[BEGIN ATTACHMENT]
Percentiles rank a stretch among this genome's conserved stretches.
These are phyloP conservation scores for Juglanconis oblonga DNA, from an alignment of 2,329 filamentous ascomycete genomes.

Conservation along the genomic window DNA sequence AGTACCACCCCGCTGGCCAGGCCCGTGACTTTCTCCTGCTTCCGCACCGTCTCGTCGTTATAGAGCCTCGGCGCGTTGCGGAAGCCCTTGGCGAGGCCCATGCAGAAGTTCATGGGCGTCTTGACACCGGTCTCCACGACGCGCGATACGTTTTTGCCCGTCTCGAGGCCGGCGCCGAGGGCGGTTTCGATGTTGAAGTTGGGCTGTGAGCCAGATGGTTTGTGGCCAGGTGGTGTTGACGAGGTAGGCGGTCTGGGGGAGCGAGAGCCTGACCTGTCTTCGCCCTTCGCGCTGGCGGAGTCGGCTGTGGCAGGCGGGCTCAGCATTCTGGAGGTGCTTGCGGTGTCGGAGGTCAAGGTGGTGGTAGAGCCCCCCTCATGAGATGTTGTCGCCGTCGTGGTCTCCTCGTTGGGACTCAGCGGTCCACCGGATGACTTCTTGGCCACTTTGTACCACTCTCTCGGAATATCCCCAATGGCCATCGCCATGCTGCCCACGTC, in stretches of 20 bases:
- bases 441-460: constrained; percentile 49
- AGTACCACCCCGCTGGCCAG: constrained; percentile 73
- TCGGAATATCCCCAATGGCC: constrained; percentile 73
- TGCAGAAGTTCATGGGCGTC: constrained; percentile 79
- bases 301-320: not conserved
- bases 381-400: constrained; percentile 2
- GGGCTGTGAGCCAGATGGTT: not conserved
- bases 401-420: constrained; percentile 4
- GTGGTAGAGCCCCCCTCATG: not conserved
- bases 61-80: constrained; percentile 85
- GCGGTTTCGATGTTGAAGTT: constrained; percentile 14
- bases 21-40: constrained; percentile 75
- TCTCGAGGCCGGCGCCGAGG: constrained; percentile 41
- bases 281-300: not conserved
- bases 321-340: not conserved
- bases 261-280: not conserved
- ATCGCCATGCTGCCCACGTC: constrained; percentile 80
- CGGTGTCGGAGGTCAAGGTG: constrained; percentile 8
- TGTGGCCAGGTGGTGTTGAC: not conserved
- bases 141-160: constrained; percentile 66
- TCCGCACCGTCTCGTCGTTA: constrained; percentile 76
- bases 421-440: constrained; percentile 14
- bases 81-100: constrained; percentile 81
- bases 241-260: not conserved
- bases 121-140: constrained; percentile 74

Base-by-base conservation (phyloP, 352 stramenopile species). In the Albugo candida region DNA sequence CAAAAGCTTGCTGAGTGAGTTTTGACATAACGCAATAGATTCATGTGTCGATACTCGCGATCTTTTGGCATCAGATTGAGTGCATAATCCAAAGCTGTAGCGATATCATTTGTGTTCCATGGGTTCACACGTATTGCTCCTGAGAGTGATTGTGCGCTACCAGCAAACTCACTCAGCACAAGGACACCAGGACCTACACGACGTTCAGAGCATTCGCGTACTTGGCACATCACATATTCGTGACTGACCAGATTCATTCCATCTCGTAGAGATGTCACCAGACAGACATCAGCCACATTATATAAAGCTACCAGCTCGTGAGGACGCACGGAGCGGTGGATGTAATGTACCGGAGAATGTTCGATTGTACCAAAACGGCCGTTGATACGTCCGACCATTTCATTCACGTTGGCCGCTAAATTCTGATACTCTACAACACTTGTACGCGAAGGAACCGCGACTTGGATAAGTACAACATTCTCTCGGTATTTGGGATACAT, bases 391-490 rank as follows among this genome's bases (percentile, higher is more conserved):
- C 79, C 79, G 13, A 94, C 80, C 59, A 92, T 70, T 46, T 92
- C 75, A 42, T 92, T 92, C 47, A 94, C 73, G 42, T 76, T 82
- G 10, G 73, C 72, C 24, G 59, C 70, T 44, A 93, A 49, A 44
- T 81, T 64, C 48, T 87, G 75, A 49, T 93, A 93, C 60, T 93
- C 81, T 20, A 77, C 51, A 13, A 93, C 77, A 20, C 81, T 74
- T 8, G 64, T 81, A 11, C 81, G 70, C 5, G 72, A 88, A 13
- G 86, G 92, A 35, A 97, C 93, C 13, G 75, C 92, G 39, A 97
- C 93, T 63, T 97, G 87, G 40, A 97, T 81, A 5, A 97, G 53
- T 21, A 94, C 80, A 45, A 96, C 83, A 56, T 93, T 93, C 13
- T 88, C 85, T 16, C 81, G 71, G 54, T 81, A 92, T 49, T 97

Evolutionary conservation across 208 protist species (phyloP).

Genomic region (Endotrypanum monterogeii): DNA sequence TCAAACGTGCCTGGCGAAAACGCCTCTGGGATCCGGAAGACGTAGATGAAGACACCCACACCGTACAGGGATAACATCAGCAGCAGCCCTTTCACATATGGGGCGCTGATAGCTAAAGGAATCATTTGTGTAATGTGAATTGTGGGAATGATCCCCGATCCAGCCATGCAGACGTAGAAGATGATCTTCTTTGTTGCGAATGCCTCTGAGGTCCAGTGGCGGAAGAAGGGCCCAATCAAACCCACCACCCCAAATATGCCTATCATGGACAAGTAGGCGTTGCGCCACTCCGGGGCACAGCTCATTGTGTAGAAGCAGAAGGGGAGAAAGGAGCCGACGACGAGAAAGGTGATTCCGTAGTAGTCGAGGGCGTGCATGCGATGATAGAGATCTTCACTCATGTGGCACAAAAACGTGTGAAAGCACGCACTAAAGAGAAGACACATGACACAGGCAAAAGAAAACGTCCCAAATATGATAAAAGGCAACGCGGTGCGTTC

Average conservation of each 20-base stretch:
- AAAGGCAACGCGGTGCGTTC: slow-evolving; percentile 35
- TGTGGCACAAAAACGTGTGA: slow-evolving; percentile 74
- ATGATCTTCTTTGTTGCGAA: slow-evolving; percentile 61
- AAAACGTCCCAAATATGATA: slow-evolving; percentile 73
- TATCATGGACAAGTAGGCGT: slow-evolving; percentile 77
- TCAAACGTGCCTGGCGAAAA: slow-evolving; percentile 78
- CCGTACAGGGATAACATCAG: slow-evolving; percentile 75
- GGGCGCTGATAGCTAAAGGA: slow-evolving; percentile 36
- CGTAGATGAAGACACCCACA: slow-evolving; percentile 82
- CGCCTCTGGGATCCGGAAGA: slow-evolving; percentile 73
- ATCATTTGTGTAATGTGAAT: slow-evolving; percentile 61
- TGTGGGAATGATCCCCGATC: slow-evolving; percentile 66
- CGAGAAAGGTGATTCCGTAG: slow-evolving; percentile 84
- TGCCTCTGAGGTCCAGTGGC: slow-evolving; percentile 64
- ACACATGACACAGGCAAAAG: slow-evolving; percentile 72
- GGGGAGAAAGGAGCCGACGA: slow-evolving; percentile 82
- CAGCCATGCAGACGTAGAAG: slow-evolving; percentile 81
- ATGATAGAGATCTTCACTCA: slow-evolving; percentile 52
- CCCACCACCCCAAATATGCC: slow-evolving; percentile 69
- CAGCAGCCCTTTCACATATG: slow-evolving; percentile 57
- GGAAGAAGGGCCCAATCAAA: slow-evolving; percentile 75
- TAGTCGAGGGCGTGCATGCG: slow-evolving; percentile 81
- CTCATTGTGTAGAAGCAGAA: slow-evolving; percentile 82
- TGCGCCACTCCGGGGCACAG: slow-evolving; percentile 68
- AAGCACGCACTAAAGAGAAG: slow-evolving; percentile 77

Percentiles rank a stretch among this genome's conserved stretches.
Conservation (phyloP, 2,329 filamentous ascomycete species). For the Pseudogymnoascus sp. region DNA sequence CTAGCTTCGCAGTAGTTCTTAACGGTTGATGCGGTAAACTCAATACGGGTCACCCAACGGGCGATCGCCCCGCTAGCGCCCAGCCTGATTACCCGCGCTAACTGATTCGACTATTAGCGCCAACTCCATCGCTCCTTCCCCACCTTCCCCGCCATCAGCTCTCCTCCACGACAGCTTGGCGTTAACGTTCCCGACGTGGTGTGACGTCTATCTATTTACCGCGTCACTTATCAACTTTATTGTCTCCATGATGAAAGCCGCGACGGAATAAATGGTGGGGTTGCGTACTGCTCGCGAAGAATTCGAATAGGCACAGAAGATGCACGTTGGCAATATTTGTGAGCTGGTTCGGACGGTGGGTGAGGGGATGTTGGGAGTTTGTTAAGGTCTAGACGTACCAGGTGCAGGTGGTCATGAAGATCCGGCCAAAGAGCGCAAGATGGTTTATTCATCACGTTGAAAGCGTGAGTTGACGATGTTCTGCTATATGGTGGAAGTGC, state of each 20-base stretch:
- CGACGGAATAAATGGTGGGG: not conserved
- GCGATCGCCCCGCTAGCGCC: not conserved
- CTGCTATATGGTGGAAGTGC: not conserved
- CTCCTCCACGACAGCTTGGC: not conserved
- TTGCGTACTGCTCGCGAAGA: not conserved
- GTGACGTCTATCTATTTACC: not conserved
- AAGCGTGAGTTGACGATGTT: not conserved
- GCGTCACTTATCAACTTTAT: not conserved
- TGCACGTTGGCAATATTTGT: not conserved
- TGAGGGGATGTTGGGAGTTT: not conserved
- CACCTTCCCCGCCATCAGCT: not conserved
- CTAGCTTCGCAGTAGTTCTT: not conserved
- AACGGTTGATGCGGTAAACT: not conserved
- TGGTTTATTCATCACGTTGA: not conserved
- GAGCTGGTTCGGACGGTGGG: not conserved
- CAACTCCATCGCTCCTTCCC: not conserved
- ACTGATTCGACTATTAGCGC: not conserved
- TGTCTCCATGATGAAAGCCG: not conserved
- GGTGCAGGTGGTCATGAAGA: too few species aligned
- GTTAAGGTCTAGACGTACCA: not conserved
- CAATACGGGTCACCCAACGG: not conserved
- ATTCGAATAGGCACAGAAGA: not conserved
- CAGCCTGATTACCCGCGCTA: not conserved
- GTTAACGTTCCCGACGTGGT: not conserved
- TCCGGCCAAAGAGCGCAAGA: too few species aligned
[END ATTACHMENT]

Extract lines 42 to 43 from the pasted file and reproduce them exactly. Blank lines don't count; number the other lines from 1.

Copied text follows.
Average conservation of each 20-base stretch:
- AAAGGCAACGCGGTGCGTTC: slow-evolving; percentile 35